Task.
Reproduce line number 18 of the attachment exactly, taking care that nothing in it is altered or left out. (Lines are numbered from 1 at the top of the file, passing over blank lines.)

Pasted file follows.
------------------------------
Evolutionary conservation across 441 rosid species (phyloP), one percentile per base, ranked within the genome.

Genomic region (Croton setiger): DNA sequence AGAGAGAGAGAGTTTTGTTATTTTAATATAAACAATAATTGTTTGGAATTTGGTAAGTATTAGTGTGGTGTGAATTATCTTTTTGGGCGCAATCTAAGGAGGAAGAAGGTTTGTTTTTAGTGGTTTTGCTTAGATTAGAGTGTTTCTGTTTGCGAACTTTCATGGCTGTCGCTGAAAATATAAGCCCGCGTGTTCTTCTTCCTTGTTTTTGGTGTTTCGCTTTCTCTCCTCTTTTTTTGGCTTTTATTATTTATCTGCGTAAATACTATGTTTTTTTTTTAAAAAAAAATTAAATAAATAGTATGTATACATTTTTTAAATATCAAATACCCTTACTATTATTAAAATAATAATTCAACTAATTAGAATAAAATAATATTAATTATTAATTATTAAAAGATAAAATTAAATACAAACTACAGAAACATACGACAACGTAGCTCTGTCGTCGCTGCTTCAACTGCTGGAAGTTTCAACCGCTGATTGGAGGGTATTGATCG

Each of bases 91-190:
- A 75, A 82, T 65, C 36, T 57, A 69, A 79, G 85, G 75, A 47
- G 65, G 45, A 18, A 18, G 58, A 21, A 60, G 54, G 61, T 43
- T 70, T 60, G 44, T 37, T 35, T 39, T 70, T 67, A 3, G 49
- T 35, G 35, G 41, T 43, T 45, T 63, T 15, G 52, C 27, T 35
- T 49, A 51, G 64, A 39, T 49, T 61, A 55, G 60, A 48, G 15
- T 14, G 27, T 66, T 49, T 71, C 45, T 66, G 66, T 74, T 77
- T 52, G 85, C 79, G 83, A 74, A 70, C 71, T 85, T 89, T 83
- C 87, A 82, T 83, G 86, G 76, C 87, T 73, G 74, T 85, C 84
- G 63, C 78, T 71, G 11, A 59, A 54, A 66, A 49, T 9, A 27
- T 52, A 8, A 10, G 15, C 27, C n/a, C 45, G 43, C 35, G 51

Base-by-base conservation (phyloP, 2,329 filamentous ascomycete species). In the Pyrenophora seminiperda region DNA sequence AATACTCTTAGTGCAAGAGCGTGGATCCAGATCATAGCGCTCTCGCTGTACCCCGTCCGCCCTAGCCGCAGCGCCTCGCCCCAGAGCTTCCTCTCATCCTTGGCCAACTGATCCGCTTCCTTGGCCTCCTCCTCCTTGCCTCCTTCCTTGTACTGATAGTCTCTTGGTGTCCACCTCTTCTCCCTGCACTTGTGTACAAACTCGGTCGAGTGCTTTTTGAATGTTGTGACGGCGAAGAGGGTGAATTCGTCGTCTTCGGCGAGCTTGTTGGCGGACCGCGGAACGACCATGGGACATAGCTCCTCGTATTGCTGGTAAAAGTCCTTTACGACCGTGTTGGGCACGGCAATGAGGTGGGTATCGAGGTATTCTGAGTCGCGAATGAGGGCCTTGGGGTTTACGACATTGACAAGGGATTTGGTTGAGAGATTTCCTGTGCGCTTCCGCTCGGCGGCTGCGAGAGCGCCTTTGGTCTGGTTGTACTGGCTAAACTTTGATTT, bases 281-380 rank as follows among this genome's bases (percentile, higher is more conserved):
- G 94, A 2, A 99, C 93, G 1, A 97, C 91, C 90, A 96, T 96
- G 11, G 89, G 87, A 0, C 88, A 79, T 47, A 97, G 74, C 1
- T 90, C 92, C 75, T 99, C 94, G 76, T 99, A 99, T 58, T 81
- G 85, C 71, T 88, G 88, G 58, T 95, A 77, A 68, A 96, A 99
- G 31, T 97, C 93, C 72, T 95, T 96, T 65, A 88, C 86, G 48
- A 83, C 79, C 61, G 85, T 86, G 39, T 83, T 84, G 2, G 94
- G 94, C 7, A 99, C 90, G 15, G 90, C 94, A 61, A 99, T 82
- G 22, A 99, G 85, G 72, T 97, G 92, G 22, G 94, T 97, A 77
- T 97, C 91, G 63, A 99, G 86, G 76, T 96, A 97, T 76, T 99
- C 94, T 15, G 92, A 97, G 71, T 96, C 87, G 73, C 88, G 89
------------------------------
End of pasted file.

- G 85, C 71, T 88, G 88, G 58, T 95, A 77, A 68, A 96, A 99